On my desk: Varner’s commentary on James

james

William Varner. James. Evangelical Exegetical Commentary. Bellingham, WA: Logos Bible Software, 2012. 412 pp.

Although I wrote this review over a year ago, I stand by it today. The most significant change from when I first wrote this review is that Logos has since released the volume in hardcover, independent of the entire series (a wise move, to be sure, and one I was very happy to see). Enjoy!

There has been a steady flow of commentaries being written on the relatively small NT epistle of James in the last 40 years, so the question stands of whether another one is needed. William Varner answers this question in the affirmative in his commentary for the Logos Bible Software initiative, the Evangelical Exegetical Commentary (EEC) series. Quoting an old Pilgrim pastor, Varner recognizes that the depths of Scripture still have more gold to be mined; the book of James is no exception. In fact, he argues for greater prominence for both the author and the epistle bearing his name. Varner attempts to shed more light on James through the use of new linguistic methods as well as good solid exegesis, and in this he proves exceptional.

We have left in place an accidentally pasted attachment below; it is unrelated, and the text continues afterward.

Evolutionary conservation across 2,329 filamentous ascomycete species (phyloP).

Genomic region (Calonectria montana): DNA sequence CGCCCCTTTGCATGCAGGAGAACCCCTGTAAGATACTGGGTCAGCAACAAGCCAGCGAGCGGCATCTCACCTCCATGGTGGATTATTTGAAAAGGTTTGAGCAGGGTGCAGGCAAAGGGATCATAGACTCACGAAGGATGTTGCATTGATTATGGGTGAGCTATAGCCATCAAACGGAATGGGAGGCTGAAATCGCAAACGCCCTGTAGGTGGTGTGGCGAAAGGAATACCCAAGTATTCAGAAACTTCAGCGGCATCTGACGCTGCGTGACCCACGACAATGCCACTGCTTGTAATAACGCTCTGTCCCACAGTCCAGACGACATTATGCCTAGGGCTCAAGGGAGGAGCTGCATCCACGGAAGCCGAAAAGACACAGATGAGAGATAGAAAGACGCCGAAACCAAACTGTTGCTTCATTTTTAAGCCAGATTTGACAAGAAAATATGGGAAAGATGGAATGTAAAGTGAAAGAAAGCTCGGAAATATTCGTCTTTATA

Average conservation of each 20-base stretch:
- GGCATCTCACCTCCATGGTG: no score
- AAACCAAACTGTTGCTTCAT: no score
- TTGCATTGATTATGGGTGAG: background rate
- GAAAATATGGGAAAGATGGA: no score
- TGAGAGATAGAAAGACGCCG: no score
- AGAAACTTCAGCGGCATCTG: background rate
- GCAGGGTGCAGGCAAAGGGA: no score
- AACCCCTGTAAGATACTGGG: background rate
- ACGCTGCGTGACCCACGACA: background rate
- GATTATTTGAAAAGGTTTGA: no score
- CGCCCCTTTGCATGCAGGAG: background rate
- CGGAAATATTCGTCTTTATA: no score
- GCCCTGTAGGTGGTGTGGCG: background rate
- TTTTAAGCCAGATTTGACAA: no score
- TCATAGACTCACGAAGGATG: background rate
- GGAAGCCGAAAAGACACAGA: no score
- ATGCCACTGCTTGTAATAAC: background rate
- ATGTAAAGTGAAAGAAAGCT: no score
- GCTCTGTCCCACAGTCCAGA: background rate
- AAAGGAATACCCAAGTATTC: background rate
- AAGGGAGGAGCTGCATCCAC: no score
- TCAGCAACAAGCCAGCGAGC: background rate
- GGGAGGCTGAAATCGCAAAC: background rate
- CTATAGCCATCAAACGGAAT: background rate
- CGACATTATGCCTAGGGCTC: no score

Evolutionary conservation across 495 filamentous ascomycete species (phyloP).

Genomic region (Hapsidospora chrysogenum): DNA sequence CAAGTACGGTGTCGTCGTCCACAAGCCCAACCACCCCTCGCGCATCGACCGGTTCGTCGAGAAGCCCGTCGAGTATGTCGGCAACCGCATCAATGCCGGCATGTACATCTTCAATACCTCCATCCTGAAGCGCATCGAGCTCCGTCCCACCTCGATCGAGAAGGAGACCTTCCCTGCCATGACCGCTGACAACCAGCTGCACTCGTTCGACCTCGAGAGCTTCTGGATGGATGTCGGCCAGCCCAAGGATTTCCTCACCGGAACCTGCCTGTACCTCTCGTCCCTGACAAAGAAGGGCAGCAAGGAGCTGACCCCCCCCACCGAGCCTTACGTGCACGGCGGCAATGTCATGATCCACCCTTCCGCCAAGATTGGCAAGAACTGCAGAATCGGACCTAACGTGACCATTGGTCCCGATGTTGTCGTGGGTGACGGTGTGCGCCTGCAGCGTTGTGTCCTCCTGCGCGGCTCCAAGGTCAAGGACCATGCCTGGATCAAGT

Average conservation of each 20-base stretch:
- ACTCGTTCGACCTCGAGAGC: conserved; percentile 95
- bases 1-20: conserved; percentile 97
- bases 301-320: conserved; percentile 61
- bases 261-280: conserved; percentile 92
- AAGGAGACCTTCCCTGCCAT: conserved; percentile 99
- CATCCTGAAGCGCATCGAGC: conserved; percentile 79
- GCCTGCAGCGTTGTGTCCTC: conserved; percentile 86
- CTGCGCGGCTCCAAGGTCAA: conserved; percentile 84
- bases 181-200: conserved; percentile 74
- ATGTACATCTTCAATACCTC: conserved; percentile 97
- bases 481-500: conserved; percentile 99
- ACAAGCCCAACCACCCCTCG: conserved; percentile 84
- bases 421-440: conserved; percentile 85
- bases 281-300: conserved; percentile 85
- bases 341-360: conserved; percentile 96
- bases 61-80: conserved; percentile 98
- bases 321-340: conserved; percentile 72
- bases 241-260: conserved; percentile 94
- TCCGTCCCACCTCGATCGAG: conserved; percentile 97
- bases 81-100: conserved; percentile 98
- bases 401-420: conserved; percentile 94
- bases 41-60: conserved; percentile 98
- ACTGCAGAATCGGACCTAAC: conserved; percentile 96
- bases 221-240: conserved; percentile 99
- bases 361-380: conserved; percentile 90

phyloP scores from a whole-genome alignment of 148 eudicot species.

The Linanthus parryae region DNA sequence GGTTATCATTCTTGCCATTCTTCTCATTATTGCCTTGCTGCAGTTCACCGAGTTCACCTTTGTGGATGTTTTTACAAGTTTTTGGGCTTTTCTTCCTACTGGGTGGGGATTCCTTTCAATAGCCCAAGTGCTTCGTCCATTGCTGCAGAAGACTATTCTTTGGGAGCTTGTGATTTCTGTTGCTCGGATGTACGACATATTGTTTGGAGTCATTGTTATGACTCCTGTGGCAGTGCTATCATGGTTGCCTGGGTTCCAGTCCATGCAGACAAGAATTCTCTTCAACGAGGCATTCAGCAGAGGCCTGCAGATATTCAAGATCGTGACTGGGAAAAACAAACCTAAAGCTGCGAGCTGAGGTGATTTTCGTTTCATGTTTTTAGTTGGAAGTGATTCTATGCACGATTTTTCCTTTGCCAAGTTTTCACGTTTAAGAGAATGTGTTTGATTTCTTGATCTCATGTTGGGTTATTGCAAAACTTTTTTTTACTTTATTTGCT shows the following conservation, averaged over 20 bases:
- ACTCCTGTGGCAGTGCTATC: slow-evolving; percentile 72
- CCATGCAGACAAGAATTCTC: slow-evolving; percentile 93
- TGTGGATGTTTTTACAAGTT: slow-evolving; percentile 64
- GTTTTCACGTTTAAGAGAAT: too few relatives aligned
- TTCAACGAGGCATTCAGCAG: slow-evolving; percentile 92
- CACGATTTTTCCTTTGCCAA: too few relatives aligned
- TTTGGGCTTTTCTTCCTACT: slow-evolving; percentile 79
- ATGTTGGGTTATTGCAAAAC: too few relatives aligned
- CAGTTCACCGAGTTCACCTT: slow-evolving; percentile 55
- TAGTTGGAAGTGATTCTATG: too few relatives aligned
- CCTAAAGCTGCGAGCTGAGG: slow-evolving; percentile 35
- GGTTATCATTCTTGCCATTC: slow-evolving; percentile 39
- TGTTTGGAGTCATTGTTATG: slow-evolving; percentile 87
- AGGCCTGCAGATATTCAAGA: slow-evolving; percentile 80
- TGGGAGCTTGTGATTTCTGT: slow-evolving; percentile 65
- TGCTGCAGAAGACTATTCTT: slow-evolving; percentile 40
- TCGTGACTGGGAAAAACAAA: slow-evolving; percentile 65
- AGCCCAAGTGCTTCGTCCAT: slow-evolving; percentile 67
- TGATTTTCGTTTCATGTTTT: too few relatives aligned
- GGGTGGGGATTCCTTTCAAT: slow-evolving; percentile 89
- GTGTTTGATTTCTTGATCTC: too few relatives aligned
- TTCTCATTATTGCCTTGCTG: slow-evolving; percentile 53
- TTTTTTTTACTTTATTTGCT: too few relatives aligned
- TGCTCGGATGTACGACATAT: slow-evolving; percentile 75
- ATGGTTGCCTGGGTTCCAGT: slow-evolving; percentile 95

William Varner is professor of Bible and Greek at The Master’s College, and the director of their IBEX semester in Israel program. He also pastors the Sojourners Fellowship at Grace Community Church. He received an M.Div and Th.M from Biblical Theological Seminary, an M.A. in Judaic Studies form Dropsie Colege, and his Ed.D. from Temple University. Varner has authored numerous books and hundreds of articles, including The Messiah: Revealed, Rejected, Received, The Way of the Didache: The First Christian Handbook, as well as a prior commentary on James, The Book of James—A New Perspective: A Linguistic Commentary Applying Discourse Analysis. Part of this latter work has been incorporated into his commentary for the EEC, particularly where he deals with the structure of James. His background in Jewish studies is clearly an asset to his analysis of this very Jewish NT letter.